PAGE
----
Quite a lot harder than this made it look…

Reaction from right-wing editors and politicians in Britain was noisy and predictable, denouncing what they saw as Dutch collusion with Germany and becoming increasingly hysterical as the crisis on the Western Front deepened.  The British government finally responded to their outrage by issuing a formal protest about the sand and gravel arrangement on 15 July – just as the pivotal battle on the Marne was beginning – and the Dutch quickly agreed to talks aimed at arranging military cooperation in the event of German aggression. The talks began in August, proceeded in friendly, constructive fashion and continued until the Armistice, but by the time they got going much of the tension had gone out of diplomatic atmosphere in Europe because the German end of the neutrality tightrope had sagged.

Within few days of the British protest, the battle at the Marne had revealed the true weakness of Germany’s military position in France, and as Anglo-Dutch relations eased so did the sense of crisis that had gripped British and French society, military and civil, since the shocks of the spring.  A generalised fear of impending defeat gave way to an equally broad belief that victory was assured once the US was fully in the fight.  The change was both swift and obvious to contemporaries, as nicely illustrated by the immediate outbreak of labour trouble in Britain.

British trades union leaders had agreed to suspend industrial action for the duration in 1914, and the agreement had largely held. Strikes still took place throughout the War but were led by local union leaders or shop stewards, and usually concerned with local disputes over pay and conditions.  Even these tended to abate in times of national crisis, and Britain experienced almost no significant strike action amid the manpower shortages and military disasters that blighted the first half of 1918.  Victory at the Marne changed that.

On 23 July, as news of German withdrawal from the Marne was still coming in, engineering and munitions workers in Coventry took strike action, and their counterparts in Birmingham followed suit the next day.  The strike was, typically, called in response to a perceived infringement of workers’ rights by the government, in this case the ’embargo’, an official ban on the employment of additional skilled labour by certain firms.  It was also based on a misunderstanding, because the embargo was a far more trivial matter than shop stewards realised, and only applied to very few companies.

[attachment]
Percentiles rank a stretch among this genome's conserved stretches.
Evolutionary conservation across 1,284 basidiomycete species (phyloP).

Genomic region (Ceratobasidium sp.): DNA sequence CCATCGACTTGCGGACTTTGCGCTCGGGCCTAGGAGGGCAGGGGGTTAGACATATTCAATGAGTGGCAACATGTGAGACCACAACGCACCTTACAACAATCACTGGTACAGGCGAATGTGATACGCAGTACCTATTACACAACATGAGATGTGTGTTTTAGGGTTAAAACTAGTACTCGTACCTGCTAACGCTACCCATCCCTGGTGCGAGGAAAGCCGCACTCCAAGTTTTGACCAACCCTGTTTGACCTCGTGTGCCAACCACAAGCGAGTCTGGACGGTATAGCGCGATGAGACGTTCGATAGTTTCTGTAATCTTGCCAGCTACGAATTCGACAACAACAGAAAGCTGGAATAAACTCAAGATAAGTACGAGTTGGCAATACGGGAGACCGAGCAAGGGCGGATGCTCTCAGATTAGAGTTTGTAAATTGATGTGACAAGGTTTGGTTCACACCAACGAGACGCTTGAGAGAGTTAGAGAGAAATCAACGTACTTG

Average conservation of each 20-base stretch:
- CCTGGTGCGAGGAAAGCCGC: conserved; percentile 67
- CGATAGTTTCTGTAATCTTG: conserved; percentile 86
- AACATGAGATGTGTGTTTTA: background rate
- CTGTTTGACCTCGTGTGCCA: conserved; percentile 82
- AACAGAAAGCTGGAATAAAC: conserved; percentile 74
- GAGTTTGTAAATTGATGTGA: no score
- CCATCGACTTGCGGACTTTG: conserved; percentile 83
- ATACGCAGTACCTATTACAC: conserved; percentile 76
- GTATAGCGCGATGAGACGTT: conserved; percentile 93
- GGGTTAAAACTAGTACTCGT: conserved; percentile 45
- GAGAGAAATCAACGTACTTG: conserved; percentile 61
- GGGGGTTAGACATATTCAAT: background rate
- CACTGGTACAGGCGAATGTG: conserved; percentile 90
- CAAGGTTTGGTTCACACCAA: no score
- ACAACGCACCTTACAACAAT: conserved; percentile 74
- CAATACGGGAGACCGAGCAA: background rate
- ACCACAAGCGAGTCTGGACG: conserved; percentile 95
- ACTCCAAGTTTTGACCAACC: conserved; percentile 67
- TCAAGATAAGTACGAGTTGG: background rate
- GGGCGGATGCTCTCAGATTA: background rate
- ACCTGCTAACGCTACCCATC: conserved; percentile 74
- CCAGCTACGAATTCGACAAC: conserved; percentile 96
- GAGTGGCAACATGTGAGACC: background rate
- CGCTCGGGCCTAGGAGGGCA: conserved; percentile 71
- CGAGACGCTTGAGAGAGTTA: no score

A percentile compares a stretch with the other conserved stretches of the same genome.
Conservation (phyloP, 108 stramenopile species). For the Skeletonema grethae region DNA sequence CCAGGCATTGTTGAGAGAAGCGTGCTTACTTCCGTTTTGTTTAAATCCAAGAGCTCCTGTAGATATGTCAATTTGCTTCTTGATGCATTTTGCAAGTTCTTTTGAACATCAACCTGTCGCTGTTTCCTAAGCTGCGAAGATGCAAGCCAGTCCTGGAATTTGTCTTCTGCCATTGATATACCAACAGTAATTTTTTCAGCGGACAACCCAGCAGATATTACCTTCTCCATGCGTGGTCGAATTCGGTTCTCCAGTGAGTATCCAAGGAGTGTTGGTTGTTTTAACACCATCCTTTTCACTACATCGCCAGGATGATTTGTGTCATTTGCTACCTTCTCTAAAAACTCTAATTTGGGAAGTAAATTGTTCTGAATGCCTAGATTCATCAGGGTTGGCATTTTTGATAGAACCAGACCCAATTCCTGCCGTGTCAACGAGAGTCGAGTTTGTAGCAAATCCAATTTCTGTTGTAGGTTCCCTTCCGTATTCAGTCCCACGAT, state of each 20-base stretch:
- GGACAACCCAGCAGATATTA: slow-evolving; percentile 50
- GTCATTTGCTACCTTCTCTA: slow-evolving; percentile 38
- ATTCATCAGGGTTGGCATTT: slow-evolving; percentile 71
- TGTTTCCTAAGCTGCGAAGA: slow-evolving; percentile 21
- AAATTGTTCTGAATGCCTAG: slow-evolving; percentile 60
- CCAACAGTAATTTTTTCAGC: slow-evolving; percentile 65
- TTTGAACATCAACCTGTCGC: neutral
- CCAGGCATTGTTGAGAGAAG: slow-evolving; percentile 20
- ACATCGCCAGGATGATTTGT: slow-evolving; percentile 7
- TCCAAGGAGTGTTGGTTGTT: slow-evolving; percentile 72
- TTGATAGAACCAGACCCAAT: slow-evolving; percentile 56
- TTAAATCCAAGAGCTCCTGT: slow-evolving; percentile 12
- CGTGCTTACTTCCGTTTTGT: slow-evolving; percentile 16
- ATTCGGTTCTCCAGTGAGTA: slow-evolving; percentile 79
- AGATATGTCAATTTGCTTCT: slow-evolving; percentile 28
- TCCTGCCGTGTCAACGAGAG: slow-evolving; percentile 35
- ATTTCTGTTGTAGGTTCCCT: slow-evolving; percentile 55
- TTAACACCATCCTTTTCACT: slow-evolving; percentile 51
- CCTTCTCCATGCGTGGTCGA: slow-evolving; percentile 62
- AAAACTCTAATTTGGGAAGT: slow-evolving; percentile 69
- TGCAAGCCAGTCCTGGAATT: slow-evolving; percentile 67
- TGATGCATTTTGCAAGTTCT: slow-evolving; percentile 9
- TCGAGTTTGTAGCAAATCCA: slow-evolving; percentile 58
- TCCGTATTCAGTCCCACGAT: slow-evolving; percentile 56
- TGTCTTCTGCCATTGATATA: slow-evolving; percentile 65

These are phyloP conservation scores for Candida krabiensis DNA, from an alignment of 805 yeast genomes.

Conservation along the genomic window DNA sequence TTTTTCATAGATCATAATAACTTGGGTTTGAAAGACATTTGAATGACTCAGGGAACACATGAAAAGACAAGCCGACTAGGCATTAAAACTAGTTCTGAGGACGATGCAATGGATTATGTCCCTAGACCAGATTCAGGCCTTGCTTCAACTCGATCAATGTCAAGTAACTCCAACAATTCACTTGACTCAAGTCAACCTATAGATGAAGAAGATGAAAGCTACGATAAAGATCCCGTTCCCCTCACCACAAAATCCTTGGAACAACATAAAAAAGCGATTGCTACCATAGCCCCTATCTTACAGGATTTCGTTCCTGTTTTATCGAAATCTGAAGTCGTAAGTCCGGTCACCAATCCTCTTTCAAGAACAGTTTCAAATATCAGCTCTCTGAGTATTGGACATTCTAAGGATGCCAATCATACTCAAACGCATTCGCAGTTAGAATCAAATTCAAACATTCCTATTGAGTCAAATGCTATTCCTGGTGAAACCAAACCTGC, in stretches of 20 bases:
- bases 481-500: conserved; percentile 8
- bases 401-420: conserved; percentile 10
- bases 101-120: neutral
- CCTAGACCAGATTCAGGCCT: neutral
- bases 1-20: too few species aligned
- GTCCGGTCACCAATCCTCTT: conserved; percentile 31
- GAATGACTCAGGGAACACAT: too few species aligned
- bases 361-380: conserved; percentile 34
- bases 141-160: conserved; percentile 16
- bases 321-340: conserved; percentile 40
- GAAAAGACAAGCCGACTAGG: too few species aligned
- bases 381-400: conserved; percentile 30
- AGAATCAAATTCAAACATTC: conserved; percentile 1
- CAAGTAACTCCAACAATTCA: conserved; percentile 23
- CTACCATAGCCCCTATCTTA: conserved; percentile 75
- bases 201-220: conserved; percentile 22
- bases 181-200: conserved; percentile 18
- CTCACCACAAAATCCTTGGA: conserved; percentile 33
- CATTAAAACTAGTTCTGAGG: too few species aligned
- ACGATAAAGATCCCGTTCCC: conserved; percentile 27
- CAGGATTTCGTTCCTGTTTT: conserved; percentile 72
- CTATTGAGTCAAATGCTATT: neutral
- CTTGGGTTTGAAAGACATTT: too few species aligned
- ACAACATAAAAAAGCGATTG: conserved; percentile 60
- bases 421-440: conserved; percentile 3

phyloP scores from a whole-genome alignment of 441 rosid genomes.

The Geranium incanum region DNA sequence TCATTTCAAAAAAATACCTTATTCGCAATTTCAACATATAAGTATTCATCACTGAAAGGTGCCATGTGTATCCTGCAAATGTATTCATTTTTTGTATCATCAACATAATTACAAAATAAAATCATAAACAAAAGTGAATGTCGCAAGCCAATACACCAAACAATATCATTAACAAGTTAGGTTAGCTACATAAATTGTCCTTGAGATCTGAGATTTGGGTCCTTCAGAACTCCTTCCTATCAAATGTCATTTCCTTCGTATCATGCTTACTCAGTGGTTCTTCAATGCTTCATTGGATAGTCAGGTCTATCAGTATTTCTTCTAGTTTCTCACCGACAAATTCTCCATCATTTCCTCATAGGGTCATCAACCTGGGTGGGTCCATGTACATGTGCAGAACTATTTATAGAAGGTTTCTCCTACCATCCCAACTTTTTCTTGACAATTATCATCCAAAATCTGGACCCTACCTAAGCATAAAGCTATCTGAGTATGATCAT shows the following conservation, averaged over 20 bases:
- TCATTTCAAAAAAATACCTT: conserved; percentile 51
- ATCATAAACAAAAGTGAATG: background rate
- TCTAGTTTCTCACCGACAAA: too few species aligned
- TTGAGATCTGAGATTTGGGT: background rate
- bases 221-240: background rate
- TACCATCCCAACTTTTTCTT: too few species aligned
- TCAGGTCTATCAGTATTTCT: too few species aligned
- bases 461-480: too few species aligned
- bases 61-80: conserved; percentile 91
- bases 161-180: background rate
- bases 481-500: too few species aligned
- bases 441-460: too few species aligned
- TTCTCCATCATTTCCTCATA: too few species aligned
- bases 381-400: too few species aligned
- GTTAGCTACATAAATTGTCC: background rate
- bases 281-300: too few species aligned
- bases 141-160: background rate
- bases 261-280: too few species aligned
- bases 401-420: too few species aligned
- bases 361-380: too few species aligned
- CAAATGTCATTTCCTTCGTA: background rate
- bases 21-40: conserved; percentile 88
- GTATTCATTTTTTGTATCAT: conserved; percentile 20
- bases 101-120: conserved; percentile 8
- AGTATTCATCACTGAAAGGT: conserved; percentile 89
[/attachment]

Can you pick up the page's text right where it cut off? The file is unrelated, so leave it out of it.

Munitions workers were crucial to the war effort and protected from conscription, so the strike came as a shock to the pubic and brought a punitive response from the government, which announced that all strikers would be liable to conscription if the action continued.  It ended after a week, but the shift it reflected in the British national mood, from relatively obedient pessimism to increasingly militant expectation, was destined to outlast the War.

Striking munitions workers didn’t get much sympathy from Punch magazine…

Major distractions have helped make this one of my clumsier efforts, but its vague purpose has been to commemorate a historical turning point that, if not exactly hidden, passed without the kind of totemic event that provides a passport to posterity.   During the summer of 1918, sometime after the middle of July and before the start of August, the planet as a whole decided that the result of the Great War was no longer in doubt, and that predictions of its imminent end – fanfared at the beginning of every campaigning season since 1914 – could finally be taken seriously.   After four years of fixation on survival, the minds of politicians, generals, ordinary fighters and civilians in every warring state could at last focus on the future peace and their places in it.  The battles between states were almost over, and the battles within states were just beginning.

24 FEBRUARY, 1918: The Snail That Roared

I feel like telling a simple tale today, so let’s raise a glass to the extraordinary voyage of the German commerce raider SMS Wolf. The Wolf made it home to Germany a hundred years ago today after some fifteen months at sea without putting into port, much of it spent playing cat and mouse with British naval forces, some of it spent taking the War to places other German warships couldn’t reach.

In service as an auxiliary cruiser, the Wolf had begun life as a commercial cargo ship, the Wachtfels, completed in 1913.  Although it was slow, with a maximum speed of only 11 knots, the ship was built for long voyages, with room for enough coal to give it a maximum range of almost 60,000km.  It was converted to carry six 15cm guns, three 5.2cm guns, four torpedo tubes and more than 400 mines, as well as removable false superstructure for disguise purposes, before being commissioned into the Imperial German Navy in May 1916.  Sometimes referred to as Wolf II because, somewhat confusingly and for no good reason I know about, the German Navy already had an auxiliary cruiser called Wolf, it was also one of very few auxiliaries equipped with a seaplane, a single-engine, two-seater Friedrichshafen FF33 reconnaissance biplane known as Wölfchen (wolf cub).

A propaganda shot of the Wölfchen at work.